Posted by: Tiffany Holloway, Office of Communication, U.S. Forest Service
And the Emmy goes to “¦
The U.S. Forest Service, the Aldo Leopold Foundation, and the Center for Humans and Nature have partnered to produce the documentary “Green Fire: Aldo Leopold and a Land Ethic for Our Time.”
The film recently received a regional Emmy® award for Best Historical Documentary at the 54th annual Chicago/Midwest Chapter of the National Academy of Television Arts and Sciences.
The film is airing on public television in Wisconsin, and will be distributed nationally starting in April 2013. Since its premiere in February 2011, it has screened at more than 2,000 venues in the United States and around the world.
“This prestigious recognition is an honor because it recognizes the time and talent invested by the project team, but also because it affirms the power and relevance of Leopold’s vision,” said Buddy Huffaker, executive producer of “Green Fire” and president of the Aldo Leopold Foundation.
Leopold, who died in 1948, helped to shape modern conservation science, policy, and ethics. “Green Fire” explores Leopold’s life and career, and also his contemporary influence. “Green Fire” is the first feature-length documentary about the conservationist.
The National Academy of Television Arts & Sciences is a professional service organization dedicated to the advancement of the arts and sciences of television. It is best known for its Daytime and Primetime Emmys, but also recognizes excellence in television with the coveted Emmy® Awards for News & Documentary, Sports, Daytime Entertainment, Daytime Creative Arts & Entertainment, Public & Community Service, Technology & Engineering, and Business & Financial Reporting.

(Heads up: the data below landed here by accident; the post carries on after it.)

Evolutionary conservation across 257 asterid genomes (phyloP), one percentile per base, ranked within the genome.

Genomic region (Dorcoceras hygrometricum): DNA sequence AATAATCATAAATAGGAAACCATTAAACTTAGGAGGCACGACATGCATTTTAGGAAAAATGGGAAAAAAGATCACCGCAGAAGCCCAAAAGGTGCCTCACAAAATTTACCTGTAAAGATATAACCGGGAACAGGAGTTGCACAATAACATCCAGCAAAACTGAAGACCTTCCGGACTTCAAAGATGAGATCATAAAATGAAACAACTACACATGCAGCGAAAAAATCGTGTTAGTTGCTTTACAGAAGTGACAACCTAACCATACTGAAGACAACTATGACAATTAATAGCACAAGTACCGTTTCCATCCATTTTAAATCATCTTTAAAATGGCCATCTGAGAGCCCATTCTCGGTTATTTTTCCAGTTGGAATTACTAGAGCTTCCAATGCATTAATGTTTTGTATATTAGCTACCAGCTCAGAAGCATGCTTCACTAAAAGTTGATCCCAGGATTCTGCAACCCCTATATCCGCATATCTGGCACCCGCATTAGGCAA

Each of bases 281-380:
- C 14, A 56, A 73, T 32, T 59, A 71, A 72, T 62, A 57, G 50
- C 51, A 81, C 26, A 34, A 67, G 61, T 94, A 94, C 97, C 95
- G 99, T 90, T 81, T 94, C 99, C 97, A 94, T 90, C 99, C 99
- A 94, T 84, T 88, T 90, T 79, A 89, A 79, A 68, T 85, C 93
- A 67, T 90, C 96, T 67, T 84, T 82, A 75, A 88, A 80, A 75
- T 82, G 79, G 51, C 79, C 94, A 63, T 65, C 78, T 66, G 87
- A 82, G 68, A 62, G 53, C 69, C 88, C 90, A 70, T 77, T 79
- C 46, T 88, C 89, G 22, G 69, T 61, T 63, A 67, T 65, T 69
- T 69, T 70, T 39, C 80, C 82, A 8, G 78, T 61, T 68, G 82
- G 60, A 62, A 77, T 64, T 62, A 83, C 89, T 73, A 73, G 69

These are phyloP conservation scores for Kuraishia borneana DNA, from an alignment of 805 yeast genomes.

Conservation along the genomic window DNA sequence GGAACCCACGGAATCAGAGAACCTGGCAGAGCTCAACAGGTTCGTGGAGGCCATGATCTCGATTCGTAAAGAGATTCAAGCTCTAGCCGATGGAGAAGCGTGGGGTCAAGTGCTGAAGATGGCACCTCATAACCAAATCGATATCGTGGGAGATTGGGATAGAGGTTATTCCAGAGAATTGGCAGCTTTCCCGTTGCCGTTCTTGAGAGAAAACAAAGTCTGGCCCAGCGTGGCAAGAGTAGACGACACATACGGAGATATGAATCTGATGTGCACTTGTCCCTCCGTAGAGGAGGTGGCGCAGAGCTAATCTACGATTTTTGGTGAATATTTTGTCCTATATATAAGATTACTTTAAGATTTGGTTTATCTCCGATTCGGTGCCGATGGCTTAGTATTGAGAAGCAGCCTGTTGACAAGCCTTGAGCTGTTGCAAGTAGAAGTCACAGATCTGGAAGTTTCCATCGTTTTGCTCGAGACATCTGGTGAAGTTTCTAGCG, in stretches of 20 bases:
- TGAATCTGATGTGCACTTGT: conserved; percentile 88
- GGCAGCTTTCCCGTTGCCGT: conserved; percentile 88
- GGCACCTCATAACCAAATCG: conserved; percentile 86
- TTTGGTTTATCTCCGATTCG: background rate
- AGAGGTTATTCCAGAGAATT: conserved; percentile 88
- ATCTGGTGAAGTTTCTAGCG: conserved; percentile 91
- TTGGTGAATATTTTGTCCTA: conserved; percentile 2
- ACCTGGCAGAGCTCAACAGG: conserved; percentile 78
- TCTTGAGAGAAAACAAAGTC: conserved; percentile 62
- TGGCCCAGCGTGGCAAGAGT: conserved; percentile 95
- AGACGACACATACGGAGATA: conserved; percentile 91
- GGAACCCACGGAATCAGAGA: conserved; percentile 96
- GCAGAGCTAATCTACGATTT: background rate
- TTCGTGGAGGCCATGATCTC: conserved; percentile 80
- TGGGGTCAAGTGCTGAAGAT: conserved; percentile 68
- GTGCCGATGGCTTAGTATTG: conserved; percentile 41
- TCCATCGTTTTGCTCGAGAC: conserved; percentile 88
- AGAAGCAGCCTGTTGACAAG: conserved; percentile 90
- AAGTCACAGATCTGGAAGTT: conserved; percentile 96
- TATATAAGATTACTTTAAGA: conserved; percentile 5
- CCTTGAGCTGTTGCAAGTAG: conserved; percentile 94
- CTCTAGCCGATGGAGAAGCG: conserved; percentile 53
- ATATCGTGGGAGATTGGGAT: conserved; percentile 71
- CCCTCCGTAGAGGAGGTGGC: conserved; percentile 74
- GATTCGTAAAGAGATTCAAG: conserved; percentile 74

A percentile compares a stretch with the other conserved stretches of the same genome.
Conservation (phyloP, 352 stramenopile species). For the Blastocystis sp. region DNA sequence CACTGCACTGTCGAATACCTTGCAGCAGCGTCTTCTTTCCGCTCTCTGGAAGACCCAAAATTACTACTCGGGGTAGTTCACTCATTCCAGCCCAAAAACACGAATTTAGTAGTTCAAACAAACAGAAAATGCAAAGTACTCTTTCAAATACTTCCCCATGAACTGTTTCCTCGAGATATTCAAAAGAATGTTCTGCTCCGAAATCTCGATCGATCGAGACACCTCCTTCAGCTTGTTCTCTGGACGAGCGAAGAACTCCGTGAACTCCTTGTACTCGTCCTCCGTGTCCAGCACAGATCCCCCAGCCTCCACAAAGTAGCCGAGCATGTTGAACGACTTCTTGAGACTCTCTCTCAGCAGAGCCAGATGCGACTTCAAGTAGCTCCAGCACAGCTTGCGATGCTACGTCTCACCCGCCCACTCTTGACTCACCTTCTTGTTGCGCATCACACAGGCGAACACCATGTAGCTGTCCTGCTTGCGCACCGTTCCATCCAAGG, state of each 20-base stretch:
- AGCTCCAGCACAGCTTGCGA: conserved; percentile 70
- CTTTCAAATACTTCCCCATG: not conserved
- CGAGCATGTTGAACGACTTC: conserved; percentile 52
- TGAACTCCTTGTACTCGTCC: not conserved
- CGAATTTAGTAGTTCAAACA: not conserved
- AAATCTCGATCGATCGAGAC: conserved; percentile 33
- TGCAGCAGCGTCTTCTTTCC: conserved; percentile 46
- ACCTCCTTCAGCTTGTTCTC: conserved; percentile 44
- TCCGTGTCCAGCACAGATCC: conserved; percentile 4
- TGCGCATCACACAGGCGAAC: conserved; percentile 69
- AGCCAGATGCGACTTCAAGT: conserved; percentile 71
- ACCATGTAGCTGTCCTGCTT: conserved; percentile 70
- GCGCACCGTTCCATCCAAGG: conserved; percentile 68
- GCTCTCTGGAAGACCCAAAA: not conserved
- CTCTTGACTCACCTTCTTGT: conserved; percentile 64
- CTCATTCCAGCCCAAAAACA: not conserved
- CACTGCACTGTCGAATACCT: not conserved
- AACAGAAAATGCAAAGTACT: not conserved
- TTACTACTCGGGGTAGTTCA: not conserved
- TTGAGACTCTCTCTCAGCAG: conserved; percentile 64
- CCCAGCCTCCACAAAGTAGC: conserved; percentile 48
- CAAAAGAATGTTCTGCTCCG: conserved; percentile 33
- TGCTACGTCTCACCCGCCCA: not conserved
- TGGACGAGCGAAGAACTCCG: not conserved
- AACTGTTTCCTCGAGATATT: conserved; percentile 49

“This is a significant milestone on the path to a more ethical relationship between people and land. We were thrilled the film is getting well-deserved attention,” said Rett Nelson, vice-chair of the Aldo Leopold Foundation Board of Directors.
Leopold is best known for “A Sand County Almanac,” a collection of essays published in 1949, a year after his death. Since its publication, more than two million copies have been sold. The concluding essay, titled “The Land Ethic,” defined a new relationship between people and nature and set the stage for the modern environmental movement.
“As a society, we are just now beginning to realize the depth of Leopold’s work and thinking,” said Mike Dombeck, former chief Forest Service, professor of Global Environmental Management University of Wisconsin-Stevens Point and a University of Wisconsin System Fellow of Global Conservation.
The original post can be seen here.
See the movie trailer here.
Green Fire: Aldo Leopold and a Land Ethic for Our Time is playing in communities all over the country. Click here to find a screening near you.
“We reached the old wolf in time to watch a fierce green fire dying in her eyes. I realized then and have known ever since that there was something new to me in those eyes, something known only to her and to the mountain. I was young then and full of trigger-itch; I thought that because fewer wolves meant more deer, that no wolves would mean hunters’ paradise. But after seeing the green fire die, I sensed that neither the wolf nor the mountain agreed with such a view.”
– Aldo Leopold, Thinking Like a Mountain, A Sand County Almanac